Lakeview Terrace

Neil LaBute ("Nurse Betty," "Possession" and "The Wicker Man") seems to understand the inner workings of men's brains: what motivates them and what frightens them. Or at least that's how it looks to me.

We start our story in an idyllic upscale L.A. cul-de-sac. Samuel L. Jackson ("Snakes on a Plane," "Star Wars" and "Coach Carter") is quietly tending his greenery as a U-Haul trailer and a car pull into the driveway next door. He makes no bones about spying on his new neighbor and quickly ascertains that they are a mixed-race couple; Patrick Wilson ("Little Children" and "Phantom of the Opera") is the husband and Kerry Washington ("The Last King of Scotland" and "Miracle at St. Anna") is his wife. They are both excited and apprehensive at the prospect of being first-time home owners.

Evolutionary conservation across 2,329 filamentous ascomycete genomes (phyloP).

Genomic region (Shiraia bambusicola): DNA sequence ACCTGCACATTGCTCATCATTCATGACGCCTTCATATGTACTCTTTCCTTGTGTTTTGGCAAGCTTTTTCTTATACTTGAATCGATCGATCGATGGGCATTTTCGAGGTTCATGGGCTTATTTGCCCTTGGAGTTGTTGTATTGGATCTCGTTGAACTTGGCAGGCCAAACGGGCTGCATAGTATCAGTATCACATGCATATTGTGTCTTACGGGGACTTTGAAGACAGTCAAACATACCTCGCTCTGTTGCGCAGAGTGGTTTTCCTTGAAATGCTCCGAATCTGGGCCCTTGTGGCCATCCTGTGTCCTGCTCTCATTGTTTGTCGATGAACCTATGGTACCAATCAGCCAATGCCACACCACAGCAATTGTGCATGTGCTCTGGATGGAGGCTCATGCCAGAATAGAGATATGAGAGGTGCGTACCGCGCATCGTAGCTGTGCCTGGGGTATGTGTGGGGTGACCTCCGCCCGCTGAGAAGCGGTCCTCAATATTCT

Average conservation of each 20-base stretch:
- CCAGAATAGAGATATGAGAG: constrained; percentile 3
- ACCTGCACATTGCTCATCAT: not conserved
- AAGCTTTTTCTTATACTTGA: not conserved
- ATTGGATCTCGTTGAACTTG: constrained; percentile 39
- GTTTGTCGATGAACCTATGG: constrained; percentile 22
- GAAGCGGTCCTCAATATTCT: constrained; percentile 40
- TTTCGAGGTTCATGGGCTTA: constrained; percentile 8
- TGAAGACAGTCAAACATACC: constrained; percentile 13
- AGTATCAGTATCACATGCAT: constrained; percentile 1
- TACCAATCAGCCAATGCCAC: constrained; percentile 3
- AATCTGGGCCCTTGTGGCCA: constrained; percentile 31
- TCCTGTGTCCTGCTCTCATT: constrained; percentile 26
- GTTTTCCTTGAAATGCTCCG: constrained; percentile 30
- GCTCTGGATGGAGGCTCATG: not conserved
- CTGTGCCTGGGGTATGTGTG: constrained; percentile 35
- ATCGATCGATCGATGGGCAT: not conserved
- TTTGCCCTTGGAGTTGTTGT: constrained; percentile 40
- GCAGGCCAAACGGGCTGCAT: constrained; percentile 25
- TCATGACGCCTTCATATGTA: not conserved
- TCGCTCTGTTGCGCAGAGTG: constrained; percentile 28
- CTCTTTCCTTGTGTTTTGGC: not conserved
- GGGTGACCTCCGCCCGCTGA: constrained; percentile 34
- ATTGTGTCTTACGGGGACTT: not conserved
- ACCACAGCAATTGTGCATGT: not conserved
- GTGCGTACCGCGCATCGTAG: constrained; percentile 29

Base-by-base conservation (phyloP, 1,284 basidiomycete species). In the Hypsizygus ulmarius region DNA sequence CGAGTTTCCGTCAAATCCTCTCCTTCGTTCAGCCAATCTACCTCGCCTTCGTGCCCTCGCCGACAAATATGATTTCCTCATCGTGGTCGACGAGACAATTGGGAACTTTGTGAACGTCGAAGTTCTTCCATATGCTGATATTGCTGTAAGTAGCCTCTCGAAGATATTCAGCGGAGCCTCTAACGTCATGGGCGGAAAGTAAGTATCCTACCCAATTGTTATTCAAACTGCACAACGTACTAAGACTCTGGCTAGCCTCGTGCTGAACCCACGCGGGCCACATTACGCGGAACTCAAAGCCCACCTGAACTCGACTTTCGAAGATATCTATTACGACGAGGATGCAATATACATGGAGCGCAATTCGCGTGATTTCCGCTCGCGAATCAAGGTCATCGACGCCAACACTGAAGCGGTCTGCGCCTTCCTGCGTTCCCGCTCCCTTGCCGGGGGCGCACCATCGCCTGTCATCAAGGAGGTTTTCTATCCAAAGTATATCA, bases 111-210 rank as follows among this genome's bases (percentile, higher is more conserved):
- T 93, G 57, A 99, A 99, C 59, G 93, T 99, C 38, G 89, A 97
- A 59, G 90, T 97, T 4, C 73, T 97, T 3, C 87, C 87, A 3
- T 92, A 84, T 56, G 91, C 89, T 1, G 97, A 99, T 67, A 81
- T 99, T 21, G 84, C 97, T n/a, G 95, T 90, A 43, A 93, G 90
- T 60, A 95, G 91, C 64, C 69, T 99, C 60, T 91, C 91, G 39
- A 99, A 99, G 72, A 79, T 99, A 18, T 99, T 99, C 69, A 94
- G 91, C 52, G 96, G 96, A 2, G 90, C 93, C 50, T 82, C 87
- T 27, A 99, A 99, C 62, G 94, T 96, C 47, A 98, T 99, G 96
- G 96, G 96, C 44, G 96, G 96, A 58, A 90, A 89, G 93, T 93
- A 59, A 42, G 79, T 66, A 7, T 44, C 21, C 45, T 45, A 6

Minor annoyances quickly escalate to major aggravations. It becomes increasingly clear that Jackson's character, a widowed Los Angeles policeman, does NOT approve of the relationship, nor of having a couple like them live next door to his two growing children. He feels it sends a bad message to his own youngsters in their formative years. There is an ever-present foreshadowing of an out-of-control brush fire in the nearby hills encroaching on that part of the city.

Certain aspects of the story seemed predictable, and yet as a whole, it didn't go where I expected. To me, this is a plus, even though I found some of those directions to be unsettling. I was pleased to see Ron Glass ("Firefly" and "Serenity") as Kerry Washington's wealthy and disapproving father. It's clear that he too, is NOT happy with his daughter's mixed-race marriage.

The violence that we see is not out of reason and the gunfire is predictable. No blowie uppie stuff...